It's go time for Google for Jobs.
Earlier this year at Google I/O, the search giant announced a new initiative named Google for Jobs. The goal is simple: leverage Google’s skills at organizing information to make finding jobs easier. Today, one of the first steps in this project goes live, with the launch of an improved job search feature rolling out on mobile and desktop.
The feature is pretty simple. For searches with “clear intent” (e.g., “head of catering jobs in NYC” or “entry-level jobs in DC”), Google shows a preview of job listings scraped from various sources. These include job sites like LinkedIn, Monster, and Glassdoor, but also information hosted on company’s own websites — if they’ve updated their sitemap, that is. Users can then click on results to get more information, and filter listings by criteria like location, employer, and the date of the listing.
They don't scrape/include Indeed, btw.
There's 2 things that you can do right now to experiment with that 10%. You can buy social ads targeting the type of candidate you want on social platforms with great targeting (Facebook) and you can get ahead of the curve on Google Jobs.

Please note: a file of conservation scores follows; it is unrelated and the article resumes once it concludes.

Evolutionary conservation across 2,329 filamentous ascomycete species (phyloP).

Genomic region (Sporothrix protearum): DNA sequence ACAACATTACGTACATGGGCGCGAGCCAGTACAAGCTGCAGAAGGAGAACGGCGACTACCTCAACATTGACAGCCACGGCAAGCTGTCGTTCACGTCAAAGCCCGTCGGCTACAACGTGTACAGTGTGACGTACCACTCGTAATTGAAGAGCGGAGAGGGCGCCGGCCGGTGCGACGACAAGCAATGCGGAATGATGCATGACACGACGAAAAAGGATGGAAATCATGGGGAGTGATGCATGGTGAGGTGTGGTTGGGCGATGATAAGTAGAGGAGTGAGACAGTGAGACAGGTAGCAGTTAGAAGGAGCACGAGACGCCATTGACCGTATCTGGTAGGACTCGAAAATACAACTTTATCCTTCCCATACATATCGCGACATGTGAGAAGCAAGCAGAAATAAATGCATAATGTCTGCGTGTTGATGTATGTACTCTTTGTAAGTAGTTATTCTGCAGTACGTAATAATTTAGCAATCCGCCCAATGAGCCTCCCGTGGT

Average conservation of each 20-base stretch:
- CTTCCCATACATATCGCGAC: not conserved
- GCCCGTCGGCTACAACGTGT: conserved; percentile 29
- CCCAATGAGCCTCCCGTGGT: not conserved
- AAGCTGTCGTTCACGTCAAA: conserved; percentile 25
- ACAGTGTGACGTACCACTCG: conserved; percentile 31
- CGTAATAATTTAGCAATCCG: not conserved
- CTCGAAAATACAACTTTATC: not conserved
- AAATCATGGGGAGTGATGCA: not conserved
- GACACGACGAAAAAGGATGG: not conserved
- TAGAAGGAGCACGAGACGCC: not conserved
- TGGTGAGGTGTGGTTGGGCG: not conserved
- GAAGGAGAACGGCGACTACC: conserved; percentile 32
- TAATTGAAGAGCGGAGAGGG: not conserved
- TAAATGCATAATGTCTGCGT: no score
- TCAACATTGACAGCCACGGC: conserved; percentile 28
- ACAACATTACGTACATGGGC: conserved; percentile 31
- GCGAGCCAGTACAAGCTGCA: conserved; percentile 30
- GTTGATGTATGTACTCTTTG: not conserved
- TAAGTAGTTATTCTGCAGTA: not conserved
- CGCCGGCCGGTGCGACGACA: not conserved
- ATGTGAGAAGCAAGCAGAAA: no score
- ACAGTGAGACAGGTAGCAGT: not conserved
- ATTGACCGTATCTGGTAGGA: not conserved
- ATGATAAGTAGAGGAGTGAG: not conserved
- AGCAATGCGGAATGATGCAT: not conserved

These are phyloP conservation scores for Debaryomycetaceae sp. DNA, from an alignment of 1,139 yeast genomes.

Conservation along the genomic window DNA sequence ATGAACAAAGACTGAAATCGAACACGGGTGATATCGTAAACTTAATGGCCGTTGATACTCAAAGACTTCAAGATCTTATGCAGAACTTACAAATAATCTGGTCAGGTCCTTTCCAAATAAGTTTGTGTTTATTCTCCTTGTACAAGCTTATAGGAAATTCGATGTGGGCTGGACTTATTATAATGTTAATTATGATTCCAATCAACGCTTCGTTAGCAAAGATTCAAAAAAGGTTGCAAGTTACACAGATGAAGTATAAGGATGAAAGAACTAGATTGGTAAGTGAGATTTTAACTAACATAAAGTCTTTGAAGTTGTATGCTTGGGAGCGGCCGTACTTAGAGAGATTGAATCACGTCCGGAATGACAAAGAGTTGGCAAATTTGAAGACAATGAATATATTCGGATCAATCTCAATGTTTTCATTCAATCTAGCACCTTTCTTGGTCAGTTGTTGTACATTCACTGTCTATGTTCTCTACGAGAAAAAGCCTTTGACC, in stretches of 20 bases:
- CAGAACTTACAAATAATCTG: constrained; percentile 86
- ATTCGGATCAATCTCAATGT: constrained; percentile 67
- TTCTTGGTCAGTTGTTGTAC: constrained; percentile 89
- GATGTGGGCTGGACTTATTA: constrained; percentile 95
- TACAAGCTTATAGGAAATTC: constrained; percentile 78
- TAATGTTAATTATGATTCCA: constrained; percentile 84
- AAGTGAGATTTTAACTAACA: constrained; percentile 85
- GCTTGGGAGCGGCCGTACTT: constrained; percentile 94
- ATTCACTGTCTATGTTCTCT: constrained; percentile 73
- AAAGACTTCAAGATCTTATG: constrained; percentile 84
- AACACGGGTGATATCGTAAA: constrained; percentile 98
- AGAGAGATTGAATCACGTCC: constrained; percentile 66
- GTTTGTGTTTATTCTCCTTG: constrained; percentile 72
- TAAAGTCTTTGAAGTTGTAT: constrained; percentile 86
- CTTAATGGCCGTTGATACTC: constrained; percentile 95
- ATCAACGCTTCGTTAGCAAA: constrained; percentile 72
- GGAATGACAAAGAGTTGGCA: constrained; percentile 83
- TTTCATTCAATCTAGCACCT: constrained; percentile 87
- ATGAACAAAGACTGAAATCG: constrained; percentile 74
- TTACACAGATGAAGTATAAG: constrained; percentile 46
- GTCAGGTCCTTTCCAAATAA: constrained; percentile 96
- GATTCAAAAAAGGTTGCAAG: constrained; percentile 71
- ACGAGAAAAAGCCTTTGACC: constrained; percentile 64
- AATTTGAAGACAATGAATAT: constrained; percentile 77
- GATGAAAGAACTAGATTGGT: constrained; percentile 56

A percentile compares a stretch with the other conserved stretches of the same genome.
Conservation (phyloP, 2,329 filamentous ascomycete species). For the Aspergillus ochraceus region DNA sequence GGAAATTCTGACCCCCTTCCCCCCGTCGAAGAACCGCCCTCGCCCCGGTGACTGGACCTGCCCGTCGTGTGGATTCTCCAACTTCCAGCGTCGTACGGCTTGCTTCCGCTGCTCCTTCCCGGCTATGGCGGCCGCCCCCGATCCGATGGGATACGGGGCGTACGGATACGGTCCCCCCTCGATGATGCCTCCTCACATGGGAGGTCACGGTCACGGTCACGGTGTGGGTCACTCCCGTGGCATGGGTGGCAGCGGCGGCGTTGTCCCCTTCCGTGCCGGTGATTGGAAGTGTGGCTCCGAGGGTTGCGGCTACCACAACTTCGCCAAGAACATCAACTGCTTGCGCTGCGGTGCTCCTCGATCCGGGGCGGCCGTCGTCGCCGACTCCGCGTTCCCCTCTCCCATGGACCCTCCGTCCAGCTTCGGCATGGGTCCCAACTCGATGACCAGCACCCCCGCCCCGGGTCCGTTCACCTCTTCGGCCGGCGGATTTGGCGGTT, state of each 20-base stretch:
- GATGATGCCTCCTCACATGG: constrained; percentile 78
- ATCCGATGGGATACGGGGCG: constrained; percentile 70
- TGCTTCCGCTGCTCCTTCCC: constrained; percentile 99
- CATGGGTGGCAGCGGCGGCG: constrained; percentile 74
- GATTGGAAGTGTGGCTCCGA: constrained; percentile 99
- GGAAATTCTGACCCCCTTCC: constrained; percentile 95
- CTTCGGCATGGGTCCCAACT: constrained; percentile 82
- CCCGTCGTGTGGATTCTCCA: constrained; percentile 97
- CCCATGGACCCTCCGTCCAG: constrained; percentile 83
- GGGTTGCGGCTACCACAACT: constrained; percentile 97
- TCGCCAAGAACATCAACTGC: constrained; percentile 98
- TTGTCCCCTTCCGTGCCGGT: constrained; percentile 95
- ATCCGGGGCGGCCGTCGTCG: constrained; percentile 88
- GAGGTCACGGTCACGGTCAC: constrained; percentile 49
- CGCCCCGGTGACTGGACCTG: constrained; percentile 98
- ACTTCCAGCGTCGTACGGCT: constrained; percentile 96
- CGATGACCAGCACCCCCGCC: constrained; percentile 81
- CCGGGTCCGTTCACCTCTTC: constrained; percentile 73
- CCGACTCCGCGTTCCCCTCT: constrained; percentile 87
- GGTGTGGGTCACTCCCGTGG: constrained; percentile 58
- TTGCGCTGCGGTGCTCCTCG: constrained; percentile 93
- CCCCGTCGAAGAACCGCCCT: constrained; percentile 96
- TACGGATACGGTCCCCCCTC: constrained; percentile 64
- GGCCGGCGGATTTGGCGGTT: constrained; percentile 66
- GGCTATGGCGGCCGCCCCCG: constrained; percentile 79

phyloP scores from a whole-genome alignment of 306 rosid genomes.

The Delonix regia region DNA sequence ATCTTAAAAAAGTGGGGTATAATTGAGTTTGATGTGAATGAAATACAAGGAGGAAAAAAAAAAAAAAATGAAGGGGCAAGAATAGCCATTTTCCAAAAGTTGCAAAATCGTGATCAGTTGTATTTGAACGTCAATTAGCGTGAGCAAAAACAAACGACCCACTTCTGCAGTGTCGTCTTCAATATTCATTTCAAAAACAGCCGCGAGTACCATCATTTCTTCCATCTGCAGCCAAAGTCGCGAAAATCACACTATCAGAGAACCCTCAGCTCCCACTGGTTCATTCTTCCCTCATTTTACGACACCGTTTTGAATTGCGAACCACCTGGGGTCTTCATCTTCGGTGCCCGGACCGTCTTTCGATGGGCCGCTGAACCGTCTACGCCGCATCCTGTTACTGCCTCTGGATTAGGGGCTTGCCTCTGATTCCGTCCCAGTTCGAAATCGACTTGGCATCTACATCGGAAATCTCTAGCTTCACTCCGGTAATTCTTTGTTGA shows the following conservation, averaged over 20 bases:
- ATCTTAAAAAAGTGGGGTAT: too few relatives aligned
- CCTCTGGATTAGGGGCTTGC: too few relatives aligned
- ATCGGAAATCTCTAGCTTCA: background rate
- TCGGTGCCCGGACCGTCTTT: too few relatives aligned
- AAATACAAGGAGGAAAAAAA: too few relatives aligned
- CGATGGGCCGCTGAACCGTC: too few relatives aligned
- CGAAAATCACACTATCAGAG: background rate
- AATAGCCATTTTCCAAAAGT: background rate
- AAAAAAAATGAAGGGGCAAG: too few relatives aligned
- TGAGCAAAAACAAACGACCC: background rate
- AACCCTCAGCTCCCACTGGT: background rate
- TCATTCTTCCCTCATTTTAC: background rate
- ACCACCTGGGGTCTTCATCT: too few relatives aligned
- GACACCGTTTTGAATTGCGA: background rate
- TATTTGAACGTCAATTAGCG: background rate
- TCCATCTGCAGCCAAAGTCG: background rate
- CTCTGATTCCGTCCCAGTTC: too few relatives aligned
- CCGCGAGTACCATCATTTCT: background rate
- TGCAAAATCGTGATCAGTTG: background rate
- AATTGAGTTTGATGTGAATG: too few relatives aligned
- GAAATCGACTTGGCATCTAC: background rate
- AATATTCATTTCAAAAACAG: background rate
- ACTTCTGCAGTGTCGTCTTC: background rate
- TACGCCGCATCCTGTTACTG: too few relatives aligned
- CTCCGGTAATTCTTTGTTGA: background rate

Some of you were years late to the Indeed party. That party isn't over yet, but let's just say it's winding down.
Search changes. Indeed changed the job posting over a decade ago by understanding SEO, scraping every job in the world and forcing you to pay for preferred placement in their ecosystem. Now the ecosystem they built that practice on is in the jobs game, and while Google has included job postings from sources like CareerBuilder, LinkedIn, Monster, and Glassdoor, they haven't included Indeed. Logic suggests the others might find themselves on the outside looking in as time goes by.
The cheese moved. The best way for you to spend resources on Google Jobs is to maximize your own jobs and not be reliant on a partner.